Tightlining. Nothing, and I do mean nothing, beats the Hakuhodo K005 Eye Shadow Brush for lining the eye. The uncut weasel hairs are as perfect for pressing powder into the lash line from above as they are from wiggling gel liner into the roots from below. At $15, it's half the cost of the Hakuhodo Kokutan Eye Shadow Brush SL (H2295) with the exact same brush head and cheaper than most MAC brushes.
Powder foundation. Newly in love with the quality of uncut Hakuhodo brushes, I tried their maple-handled G527 powder brush, but I did not love it. I still prefer the Jane Iredale Handi brush that I have been using since 2000. It applies my holy-grail Jane Iredale PurePressed foundation (reviewed here) in seconds, and the bristles never irritate my skin. Like the G527, the shorter handle is made of maple, and I would not be surprised to discover that JI is outsourcing brush manufacture to Japan. One sweep across the pan picks up the perfect amount of powder, and despite daily use and hundreds of washes, it looks as good as the day I purchased it ten years ago.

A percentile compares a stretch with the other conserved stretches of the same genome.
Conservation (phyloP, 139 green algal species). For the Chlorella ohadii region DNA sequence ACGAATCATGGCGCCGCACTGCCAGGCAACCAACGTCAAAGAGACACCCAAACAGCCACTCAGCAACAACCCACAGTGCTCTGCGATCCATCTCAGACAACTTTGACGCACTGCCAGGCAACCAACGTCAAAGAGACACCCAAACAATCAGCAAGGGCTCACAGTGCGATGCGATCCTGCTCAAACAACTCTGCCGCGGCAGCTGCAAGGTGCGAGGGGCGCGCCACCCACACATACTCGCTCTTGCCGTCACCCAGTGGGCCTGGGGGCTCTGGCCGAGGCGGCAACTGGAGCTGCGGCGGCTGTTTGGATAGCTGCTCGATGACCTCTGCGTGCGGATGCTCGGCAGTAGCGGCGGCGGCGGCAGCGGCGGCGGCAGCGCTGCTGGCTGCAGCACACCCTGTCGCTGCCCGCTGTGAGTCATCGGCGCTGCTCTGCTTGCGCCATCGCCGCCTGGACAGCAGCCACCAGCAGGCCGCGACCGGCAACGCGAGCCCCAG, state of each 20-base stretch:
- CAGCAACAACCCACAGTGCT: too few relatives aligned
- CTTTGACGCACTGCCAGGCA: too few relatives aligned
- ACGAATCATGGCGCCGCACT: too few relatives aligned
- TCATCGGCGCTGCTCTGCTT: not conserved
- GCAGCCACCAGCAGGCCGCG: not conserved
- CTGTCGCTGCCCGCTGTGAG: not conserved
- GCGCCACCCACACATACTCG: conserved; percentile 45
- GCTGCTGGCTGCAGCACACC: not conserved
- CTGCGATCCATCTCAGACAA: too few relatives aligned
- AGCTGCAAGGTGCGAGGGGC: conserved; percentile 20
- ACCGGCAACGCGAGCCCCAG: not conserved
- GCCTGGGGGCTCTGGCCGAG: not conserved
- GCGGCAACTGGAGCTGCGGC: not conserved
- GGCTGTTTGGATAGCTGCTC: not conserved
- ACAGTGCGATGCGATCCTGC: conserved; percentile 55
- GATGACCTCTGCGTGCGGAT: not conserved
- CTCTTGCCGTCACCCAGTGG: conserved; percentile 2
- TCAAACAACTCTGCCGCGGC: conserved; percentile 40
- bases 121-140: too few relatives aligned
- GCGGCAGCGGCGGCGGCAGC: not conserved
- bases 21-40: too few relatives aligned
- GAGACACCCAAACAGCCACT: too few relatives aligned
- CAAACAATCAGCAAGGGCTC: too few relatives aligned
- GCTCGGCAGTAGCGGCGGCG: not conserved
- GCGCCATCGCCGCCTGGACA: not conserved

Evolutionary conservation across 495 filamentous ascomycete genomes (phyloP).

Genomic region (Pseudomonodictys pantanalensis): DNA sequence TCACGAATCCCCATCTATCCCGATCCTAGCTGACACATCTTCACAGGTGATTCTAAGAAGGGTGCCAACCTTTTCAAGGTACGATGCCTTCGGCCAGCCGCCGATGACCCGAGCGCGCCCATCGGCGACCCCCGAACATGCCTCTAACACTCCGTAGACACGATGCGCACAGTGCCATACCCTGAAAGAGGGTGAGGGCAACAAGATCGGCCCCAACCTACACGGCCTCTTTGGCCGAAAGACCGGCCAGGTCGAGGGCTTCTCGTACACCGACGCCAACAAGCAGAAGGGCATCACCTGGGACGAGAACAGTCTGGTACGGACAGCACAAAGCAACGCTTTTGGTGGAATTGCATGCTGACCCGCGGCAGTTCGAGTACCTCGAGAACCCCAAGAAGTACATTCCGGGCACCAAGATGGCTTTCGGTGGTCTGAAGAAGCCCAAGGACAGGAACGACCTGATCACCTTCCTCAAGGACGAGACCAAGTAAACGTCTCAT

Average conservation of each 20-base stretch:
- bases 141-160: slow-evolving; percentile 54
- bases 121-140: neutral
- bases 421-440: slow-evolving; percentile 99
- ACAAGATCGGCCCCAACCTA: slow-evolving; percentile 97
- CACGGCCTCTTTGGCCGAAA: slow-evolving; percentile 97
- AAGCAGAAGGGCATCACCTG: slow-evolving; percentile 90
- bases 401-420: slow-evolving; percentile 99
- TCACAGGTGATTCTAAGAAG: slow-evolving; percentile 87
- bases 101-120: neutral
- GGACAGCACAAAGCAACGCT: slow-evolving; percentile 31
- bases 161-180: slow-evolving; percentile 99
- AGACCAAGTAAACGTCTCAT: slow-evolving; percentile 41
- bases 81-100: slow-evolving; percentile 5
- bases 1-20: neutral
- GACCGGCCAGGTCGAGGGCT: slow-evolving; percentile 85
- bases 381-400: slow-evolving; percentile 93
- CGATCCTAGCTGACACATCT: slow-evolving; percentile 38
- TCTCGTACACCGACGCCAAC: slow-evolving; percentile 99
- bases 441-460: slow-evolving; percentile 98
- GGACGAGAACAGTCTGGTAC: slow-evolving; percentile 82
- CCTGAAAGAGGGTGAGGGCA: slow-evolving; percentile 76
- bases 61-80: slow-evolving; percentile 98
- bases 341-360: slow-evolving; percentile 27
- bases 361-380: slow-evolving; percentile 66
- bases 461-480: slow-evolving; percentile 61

Blush brush. Despite its cult status, I did not love the Suqqu Cheek Brush. Yes, it's unbearably soft ... and therein lies the problem. The hairs splay and have almost no control. For brush application, I prefer the MAC 188. The silky-yet-firm duo fiber bristles are outstanding for applying powder, cream, and liquid. I use the 188 for blush, highlighter, and finishing powder, including HD.
|Bye bye Suqqu, it was nice to know you|
Travel brush. The Hakuhodo H501 Slide Face Brush is made of springy goat, and it's great for both powder foundation and blush. That the brush retracts into its own case is very convenient, as I can sweep the tips into pigment and slide it home for later use (meaning I don't have to carry a compact with me.) The plastic is soft and gets scratched easily.
Lips. For lip color application, I use either the brush end of a Chanel lip pencil or the travel Becca Lip Brush, but unless the color is very pigmented, I tend to apply lipstick straight from the tube.
Unless you are a brush curator, do you think there are too many choices nowadays or are you of the opinion that you can never have too many brushes? What are the brushes you can't live without?